I think the way forward is something like React Server Components, where JS executes on the server, gets fed the initial data, skipping the APIs or not completely (you can just hand over the data from Phoenix), that renders the page, then hands over execution of interactive components to the client seamlessly. I have been playing with Next.js and trying to marry it with Phoenix, and it’s doable. Not full success there yet but it can be done to use it as a “front-end layer” for Phoenix, or, anything else for that matter.
Back then we used .NET and .NET has Microsoft library called Microsoft.TypeScript.MsBuild that supports compiling TypeScript files directly without NPM so it was pretty easy with that.
I think TypeScript is Microsoft’s creation too, right?
Yes same person Anders Hejlsberg who created C#
I’m glad to see movement in the browser API space. Looking forward to view transitions. GitHub - WICG/view-transitions
New great browser capabilities are a absolute win for web dev, I’d say.
Was a bit surprised it didn’t exist yet, when I first started looking for something like it… But I appreciate the work being done.
Yeah. I was about to say to @hubertlepicki: it’s obviously unrealistic to wish that JS just disappeared tomorrow. Most people’s problem with JS is how it’s practiced; its ecosystem is an ever shifting sand. I remember trying super hard to get into JS years ago; the entire project was always just one
node patch version (e.g. 1.6.10 → 1.6.11) upgrade away from not working or getting a ton of new warnings. Same with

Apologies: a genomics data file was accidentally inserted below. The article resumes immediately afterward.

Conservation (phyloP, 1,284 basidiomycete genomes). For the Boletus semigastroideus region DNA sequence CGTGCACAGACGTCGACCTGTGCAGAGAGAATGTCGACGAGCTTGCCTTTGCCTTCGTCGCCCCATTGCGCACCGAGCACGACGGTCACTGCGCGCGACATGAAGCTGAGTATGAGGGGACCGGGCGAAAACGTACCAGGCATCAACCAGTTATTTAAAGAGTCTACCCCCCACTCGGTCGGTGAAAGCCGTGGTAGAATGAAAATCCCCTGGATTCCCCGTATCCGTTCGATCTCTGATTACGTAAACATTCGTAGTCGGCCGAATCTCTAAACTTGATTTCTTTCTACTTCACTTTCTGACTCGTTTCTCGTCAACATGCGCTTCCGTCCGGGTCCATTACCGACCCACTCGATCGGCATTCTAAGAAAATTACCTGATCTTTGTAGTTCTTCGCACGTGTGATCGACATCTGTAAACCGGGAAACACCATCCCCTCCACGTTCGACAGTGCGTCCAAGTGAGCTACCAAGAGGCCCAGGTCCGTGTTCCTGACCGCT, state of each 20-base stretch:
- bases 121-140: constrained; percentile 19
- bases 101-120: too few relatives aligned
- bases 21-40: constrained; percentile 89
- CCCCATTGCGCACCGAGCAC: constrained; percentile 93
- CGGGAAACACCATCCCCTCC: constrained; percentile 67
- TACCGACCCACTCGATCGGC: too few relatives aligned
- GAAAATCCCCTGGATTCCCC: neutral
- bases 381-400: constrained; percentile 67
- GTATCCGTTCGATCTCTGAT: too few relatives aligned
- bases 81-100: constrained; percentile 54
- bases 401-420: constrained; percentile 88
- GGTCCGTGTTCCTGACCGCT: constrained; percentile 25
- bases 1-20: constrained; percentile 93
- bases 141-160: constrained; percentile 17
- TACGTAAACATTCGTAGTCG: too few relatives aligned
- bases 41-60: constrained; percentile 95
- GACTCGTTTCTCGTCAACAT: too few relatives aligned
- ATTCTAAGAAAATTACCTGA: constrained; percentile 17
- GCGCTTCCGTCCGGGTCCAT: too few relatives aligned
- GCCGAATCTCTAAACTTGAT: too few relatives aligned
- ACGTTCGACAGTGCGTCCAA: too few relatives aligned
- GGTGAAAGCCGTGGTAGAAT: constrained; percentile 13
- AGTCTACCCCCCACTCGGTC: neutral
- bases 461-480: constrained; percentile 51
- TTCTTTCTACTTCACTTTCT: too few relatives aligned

webpack; suddenly half your config doesn’t work after the tool got upgraded.
It’s hard to be productive – or even want to work at all – in such conditions.
And before you say “just use X and Y, do packaging using Z, and transpile using ABC”, I am not contesting that there are productive combos of tools. The problem is the community agreeing upon best practices and promoting them – something that the JS community is famously bad at.
And then you get to the best part: analysis paralysis because nowadays there are so many tools that if you’re new you’d need to spend weeks just researching and trying stuff before settling on your own unique blend of JS development process. Which, surprise surprise, you won’t be able to [readily] Google for because you have 5 tools interacting in unique ways.
As a guy who’s paid handsomely to be highly productive this gives me huge anxiety. Surely you can see how 50-70% of the time spent on picking tools and then also pampering them constantly, is a problem. I am OK with going deep and taming my setup but JS never made me feel like my knowledge will have any staying power.
Really good to know, thank you. Very nice that JS is finally moving in that direction.